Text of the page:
Eye, Vitreous - Fibrosis
comment:Various insults to the vitreous (penetrating injury, inflammation, etc.) can result in reactive vascularization and organization with proliferation of vitreal fibrous connective tissue (vitreal scar or fibrous membrane formation). In early fibrosis, loose fibrous connective tissue fills the vitreous space ( Figure 1 and Figure 2 ) between the lens and retina. More advanced fibrosis ( Figure 3 and Figure 4 ) is characterized by dense sheets of mature fibrous tissue that replace the normal vitreous. Vitreous fibrosis is often associated with chronic inflammation and/or pigmented macrophage accumulations ( Figure 1 , Figure 2 , Figure 3 , and Figure 4 ).
Reactive retinal pigment epithelium (RPE) cells may migrate transretinally into the vitreous ( Figure 5 ) and spreading along the inner surface of the retina. Such migrant RPE cells can undergo fibrous metaplasia (epithelial-to-mesenchymal transition) into fibroblast-like cells and participate in the formation of abnormal vitreal fibrous tissue, including fibrous membranes on the surface of the retina and other posterior ocular structures. Other cells that participate in development of vitreal fibrosis include activated resident vitreal hyalocytes, retinal Müller cells and astrocytes, immigrant macrophages, and scleral fibroblasts. Cartilaginous or osseous metaplasia can occasionally form in late-stage vitreal fibrosis ( Figure 6 ).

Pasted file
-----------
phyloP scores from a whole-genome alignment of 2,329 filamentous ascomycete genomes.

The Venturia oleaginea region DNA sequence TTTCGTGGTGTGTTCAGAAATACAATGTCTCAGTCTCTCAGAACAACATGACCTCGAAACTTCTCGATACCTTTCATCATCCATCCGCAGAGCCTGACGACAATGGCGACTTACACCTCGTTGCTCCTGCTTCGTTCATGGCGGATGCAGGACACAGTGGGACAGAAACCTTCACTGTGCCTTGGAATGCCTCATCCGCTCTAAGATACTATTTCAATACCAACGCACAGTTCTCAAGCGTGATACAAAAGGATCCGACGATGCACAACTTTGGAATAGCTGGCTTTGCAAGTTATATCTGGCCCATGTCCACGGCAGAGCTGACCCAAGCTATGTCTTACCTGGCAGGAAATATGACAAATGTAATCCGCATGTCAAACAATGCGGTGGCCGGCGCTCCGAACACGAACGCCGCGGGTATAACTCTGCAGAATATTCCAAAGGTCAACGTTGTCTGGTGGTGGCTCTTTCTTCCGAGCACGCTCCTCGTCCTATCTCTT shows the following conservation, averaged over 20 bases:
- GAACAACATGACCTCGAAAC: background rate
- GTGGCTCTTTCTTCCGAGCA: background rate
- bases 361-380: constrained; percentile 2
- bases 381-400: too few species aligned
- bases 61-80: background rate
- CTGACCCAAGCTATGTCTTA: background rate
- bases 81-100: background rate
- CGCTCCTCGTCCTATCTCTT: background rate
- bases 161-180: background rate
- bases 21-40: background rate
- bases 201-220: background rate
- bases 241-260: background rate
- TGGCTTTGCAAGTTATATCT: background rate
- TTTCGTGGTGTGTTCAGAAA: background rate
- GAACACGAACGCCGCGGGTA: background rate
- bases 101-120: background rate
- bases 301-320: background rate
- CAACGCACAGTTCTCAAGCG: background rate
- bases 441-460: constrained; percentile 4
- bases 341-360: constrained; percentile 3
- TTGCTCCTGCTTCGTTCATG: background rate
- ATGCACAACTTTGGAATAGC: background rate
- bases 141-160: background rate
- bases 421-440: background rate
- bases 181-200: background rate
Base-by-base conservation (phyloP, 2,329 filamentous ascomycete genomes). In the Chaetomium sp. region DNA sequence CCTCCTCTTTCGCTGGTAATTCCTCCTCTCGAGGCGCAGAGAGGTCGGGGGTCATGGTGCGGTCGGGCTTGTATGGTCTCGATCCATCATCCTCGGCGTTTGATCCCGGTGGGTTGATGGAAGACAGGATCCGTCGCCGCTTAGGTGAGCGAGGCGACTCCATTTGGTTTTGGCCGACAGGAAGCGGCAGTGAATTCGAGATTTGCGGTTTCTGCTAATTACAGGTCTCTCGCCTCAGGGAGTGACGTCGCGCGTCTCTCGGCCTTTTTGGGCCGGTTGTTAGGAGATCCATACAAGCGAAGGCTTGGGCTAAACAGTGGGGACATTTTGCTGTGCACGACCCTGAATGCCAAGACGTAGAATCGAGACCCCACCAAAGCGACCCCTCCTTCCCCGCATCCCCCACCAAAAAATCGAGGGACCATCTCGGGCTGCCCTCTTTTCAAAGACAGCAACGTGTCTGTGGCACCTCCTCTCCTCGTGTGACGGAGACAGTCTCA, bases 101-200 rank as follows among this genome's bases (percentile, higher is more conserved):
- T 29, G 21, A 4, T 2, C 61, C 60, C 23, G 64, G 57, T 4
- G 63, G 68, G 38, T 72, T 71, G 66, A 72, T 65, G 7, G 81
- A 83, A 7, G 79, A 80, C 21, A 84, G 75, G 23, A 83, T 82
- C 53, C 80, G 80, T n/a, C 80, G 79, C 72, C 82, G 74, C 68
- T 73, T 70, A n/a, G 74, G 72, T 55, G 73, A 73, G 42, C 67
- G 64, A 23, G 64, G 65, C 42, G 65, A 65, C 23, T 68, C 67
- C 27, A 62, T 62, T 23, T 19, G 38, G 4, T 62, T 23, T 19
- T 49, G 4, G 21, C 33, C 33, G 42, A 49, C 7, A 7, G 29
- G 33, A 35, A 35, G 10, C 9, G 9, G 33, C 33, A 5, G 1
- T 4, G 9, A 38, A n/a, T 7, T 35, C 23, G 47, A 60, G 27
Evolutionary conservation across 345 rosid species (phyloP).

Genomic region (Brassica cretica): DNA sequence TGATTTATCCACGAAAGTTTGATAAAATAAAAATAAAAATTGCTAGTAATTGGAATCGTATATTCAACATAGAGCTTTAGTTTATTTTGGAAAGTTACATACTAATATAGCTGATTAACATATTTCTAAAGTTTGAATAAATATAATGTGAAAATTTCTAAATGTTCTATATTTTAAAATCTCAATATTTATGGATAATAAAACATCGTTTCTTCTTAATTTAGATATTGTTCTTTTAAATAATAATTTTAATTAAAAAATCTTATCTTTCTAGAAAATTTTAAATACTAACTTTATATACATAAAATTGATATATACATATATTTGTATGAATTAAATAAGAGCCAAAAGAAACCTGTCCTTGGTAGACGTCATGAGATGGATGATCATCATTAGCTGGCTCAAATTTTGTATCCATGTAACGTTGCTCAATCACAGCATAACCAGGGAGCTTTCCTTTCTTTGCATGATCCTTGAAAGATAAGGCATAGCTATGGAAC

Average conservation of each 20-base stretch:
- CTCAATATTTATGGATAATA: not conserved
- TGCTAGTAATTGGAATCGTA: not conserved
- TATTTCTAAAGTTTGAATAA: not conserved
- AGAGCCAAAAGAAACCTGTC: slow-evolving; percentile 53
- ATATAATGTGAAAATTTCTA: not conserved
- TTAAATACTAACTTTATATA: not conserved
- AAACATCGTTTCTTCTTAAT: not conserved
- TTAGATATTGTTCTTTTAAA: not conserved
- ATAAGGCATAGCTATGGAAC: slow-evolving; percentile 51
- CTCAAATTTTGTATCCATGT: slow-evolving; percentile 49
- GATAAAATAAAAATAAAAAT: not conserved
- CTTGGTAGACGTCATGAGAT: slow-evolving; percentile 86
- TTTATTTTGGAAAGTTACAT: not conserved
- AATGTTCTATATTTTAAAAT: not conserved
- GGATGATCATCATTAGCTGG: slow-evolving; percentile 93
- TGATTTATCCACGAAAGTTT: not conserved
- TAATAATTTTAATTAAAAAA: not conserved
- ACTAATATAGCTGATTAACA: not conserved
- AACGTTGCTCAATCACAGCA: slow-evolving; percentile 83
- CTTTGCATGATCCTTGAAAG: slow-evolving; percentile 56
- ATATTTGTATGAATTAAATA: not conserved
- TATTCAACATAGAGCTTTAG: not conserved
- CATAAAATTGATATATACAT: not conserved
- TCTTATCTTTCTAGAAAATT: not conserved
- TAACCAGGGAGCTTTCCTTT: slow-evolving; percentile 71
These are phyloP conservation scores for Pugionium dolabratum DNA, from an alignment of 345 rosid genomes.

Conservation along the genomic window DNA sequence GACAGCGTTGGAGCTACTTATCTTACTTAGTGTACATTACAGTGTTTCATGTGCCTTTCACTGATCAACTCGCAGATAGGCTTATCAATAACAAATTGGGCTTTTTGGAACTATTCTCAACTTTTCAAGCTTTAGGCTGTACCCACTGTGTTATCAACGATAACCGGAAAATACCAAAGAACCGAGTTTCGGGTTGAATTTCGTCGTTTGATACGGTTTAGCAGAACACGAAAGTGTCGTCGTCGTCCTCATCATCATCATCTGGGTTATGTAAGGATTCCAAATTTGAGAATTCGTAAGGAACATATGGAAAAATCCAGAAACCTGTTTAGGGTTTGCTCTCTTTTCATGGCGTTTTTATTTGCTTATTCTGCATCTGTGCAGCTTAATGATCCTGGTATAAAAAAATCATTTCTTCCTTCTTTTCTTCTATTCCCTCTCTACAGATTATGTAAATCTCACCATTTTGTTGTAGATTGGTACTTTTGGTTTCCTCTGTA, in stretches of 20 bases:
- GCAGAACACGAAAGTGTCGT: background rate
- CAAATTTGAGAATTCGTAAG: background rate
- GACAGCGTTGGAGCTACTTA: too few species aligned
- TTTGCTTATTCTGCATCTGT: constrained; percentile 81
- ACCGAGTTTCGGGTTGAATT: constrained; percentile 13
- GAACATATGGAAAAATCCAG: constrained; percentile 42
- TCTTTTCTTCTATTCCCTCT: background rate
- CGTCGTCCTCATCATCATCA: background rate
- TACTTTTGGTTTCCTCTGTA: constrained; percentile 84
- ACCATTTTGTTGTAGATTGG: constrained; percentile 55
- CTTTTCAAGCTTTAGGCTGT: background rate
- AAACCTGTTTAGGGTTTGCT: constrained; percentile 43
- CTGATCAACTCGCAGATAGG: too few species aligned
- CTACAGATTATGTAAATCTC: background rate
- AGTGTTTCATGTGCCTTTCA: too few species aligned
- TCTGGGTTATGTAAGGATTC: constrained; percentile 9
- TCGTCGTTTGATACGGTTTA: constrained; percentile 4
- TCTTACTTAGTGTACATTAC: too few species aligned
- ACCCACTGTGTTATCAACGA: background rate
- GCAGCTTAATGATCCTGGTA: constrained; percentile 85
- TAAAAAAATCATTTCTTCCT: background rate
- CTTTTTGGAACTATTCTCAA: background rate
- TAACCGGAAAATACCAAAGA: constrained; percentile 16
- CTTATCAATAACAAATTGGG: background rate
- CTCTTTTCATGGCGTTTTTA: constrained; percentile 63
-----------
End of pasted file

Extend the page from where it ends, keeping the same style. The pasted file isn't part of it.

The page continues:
recommendation:Vitreous fibrosis should be diagnosed and assigned a severity grade. If pertinent to the characterization of a treatment-related effect, the morphology and distribution of the fibrous tissue (e.g., epiretinal membranes) should be described in the narrative. The pathologist should exercise judgment in deciding whether to diagnose only vitreal inflammation or vitreal fibrosis in a given animal, or whether to diagnose both. Features such as RPE cell migration and cartilaginous and osseous metaplasia should not be diagnosed separately, though they can be described in the pathology narrative.
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